Maybe it’s because going ‘direct’ means taking it to the street and to the store. Putting the brand in the hand of real people through testing, tastings and in-store presence; and recruiting and rewarding people through RM and personalised loyalty mechanics. Relationships create repeat purchase/usage. Today, we (lazily) call this experiential, community management and ‘shopper marketing’.
The agencies that are thriving right now during the omni-channel revolution (yes, another revolution folks!) have copped on to the fact that as media has fragmented and choice has exploded; investing in craft and cultivating relationships is where the whole kit and caboodle is. And direct agencies were the first to see the potential of digital because they instinctively got that we humans are interactive, social creatures and that there’s more value to be realised in brand response than brand repose.
Whole industries have been, or are in the process of being, dis-intermediated: from travel agents and insurance to GP’s. Direct is not simply a marketing approach; it’s an ideology and a model.
It isn’t that direct marketing has a future. It is that the future of business is getting more direct. More immediate. More responsive. More personal.
Chloe Murphy, Strategic Planner, Boys and Girls
The beauty of Direct Response is in its ability to provide us with measurable and actionable insight – what’s worked to drive a response and what hasn’t. We can be incredibly granular in assessing the performance of the media, offer, format… even the creative. Through consistent testing, we naturally build up a Direct Response checklist of do’s and don’ts. Every new campaign can be structured around this set of rules, and through the repetition of this approach we establish what our ‘winning formula’ is.
But the measurability of Direct Response can also be its greatest impediment. When we’re always referring back to our ‘winning formula’ and allowing it to steer our decision making, we’re being deliberately formulaic. And while this may yield results for many aspects of a campaign, too often is this type of systematic thinking also applied to the creative. In fact, in many Direct Response ads there is no actual creative idea, just a backdrop for the multiple direct response devices employed. This is flawed for two reasons.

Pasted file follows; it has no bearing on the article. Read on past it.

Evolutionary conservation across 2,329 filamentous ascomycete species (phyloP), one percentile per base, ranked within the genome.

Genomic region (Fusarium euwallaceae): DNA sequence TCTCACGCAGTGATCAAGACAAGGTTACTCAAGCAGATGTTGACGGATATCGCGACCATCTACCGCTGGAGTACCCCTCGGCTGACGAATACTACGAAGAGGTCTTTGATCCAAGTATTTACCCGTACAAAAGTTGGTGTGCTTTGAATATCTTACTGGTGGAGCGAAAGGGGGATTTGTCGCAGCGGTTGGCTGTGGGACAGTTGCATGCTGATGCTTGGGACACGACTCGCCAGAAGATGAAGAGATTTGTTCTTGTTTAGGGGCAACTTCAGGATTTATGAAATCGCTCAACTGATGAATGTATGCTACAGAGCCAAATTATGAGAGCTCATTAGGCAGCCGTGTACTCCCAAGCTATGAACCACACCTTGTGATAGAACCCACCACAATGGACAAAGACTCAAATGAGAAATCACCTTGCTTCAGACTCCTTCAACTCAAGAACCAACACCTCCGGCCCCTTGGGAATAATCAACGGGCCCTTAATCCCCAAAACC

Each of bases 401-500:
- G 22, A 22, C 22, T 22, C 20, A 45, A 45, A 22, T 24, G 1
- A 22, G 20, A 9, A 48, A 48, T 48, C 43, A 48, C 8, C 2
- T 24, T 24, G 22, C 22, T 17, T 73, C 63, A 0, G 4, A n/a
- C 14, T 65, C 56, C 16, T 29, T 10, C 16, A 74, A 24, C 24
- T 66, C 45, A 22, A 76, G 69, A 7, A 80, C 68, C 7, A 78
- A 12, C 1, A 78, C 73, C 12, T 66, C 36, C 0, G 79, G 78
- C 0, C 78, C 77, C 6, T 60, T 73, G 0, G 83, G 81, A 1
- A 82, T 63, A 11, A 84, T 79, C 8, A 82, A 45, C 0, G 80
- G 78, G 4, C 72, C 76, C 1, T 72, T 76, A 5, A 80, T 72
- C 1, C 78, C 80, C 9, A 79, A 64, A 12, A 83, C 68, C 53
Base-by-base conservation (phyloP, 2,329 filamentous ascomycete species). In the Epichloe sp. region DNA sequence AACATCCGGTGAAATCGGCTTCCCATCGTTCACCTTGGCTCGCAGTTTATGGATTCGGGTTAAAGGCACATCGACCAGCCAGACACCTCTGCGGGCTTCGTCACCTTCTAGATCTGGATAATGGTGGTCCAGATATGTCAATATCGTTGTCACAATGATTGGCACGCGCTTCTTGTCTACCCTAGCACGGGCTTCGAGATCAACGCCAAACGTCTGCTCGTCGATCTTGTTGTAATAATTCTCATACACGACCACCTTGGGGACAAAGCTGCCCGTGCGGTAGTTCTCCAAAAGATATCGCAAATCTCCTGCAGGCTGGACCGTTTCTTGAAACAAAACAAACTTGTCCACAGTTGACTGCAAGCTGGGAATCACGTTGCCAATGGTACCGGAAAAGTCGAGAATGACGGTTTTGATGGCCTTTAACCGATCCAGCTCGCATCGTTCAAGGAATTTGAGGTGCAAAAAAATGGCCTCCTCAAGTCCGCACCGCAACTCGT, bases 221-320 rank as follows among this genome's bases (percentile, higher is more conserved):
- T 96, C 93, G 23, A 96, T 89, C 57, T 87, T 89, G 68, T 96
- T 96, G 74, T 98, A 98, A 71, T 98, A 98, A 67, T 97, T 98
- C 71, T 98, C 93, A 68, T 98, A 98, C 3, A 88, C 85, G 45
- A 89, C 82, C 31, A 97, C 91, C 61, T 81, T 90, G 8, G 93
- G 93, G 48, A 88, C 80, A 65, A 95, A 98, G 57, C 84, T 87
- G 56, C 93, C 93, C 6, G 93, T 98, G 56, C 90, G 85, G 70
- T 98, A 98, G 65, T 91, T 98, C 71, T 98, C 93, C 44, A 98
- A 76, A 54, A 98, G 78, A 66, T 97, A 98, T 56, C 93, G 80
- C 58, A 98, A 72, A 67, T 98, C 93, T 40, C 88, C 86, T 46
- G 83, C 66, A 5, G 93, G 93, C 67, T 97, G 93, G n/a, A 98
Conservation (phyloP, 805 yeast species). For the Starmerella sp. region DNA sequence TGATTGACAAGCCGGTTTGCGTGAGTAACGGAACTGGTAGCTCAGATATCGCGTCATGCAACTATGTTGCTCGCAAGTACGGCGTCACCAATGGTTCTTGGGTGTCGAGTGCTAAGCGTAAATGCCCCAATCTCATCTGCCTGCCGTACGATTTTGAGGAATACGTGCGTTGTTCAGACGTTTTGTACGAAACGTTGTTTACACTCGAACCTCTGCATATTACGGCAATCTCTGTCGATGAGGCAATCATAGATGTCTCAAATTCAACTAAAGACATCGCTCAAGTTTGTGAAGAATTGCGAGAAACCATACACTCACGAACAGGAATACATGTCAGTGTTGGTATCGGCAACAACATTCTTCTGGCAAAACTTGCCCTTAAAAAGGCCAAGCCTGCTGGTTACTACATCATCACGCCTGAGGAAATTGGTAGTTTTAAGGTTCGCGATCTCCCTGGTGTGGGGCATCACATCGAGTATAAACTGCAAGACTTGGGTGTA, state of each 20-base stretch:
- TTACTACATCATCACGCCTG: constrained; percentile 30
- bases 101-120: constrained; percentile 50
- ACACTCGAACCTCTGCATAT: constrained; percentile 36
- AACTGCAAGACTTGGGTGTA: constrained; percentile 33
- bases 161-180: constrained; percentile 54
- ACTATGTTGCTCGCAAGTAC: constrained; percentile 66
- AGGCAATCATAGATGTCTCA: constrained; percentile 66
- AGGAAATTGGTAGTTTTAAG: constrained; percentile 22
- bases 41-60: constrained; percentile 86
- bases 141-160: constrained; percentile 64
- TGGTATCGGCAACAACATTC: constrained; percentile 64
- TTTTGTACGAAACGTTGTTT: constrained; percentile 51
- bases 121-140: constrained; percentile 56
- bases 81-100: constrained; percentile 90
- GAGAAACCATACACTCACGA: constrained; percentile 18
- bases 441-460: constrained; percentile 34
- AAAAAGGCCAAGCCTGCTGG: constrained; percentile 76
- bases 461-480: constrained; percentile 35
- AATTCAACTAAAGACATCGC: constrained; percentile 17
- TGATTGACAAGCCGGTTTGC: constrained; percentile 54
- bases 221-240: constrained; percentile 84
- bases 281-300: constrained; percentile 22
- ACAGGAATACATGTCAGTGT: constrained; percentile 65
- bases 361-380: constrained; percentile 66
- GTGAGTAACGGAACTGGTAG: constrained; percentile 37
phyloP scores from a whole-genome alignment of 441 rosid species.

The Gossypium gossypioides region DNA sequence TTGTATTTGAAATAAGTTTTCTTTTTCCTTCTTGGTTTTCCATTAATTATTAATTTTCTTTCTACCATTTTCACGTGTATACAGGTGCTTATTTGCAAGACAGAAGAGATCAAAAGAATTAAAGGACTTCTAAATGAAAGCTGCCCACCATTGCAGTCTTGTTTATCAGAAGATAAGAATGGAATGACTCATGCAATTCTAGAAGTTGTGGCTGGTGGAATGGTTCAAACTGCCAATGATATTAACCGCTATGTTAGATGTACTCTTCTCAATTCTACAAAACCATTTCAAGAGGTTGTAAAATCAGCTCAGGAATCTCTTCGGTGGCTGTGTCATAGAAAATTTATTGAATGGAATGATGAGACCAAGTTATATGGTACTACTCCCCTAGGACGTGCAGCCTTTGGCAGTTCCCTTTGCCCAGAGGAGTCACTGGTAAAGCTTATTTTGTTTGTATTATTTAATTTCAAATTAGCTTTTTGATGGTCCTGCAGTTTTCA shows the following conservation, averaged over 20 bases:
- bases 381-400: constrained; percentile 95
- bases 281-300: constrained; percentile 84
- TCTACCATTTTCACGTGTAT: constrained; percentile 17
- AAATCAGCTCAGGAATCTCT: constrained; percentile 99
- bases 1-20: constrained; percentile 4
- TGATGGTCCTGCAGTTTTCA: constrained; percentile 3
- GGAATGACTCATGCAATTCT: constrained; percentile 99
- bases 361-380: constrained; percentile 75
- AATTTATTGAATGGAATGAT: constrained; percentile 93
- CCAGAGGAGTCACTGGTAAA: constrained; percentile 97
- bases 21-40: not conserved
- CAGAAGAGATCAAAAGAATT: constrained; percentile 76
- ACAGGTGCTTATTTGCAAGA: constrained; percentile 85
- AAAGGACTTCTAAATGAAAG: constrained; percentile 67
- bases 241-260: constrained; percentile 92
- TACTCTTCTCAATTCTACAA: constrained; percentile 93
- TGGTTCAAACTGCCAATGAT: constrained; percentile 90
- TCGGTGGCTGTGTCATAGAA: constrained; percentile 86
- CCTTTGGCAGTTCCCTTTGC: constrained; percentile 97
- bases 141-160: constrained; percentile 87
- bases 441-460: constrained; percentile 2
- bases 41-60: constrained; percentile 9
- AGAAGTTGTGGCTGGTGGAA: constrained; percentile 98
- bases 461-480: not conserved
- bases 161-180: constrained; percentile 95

The first is that relying on this type of creative gives the brand little room to connect with its audience beyond an attractive offer, leaving consumers with no understanding of the brand behind it. So when there’s no offer running, why would they consider you? Building brand pillars takes time and investment, and although they may not be a priority when the brand is in acquisition mode, they are important when it comes to making those switchers loyal, or for when the well of price cuts and offers dries up.
The second (and most obvious) reason this is flawed is that formulaic creative is unlikely to cut-through. A lack of creativity in a world where consumers are exposed to thousands of messages daily, means your ad is less likely to be remembered or noticed.
By all means pay due diligence to the Direct Response rules but remember that when this formulaic thinking is applied to the creative it potentially removes the two most effective weapons we have in our arsenal – the ability to connect and cut-through. Good creative advertising should be able to cut-through, drive a response and have beneficial brand attribution all at the same time!
Fiona Heffernan, Head of Post Media, An Post
Direct mail is the original direct marketing channel and being the first has its benefits. Of all direct marketing channels, consumers say is it first when it comes to enjoyment, first for loyalty and first for trust$ . While others have come and gone, today direct mail is more powerful than ever at delivering results for Ireland’s brands.
The growth in direct channel choice in recent years has changed the game when it comes to how agencies and brands use mail. Direct mail as a channel is often used as a strategic retention tool – for loyalty, up-selling or x-selling for example however the role of direct mail in marketing continues to evolve – and there is a definite new trend emerging.
As media fragmentation accelerates with consumers taking control, never before has channel integration been so critical – especially for brands that live online. Now direct mail is the perfect bedfellow of virtually all channels as part of integrated campaigns, this is most apt right now with the growth of digital ad blocking. This growing consumer choice is opening up new opportunities for mail as an online driver, in fact 54%$ of Irish consumers will go online to find out more on receipt of a relevant piece of direct mail.
The success of mail as an online driver was celebrated at this year’s An Post Smart Marketing Awards, with brands such Littlewoods and The Digital Marketing Institute/Javelin Group winning golds for the incredible results they achieved from their campaigns through using direct mail to grow business. All of the winners are showcased at www.anpostsmartmarketing.ie.
So there you have it, whether it is for reward, acquisition or growth in online traffic, mail does the business. The team at Post Media are available to talk through how to make direct mail central to marketing plans and work through ideas and guidance when it comes to running a campaign.
First published in Irish Marketing Journal (May 2016)© to order back issues please call 016611660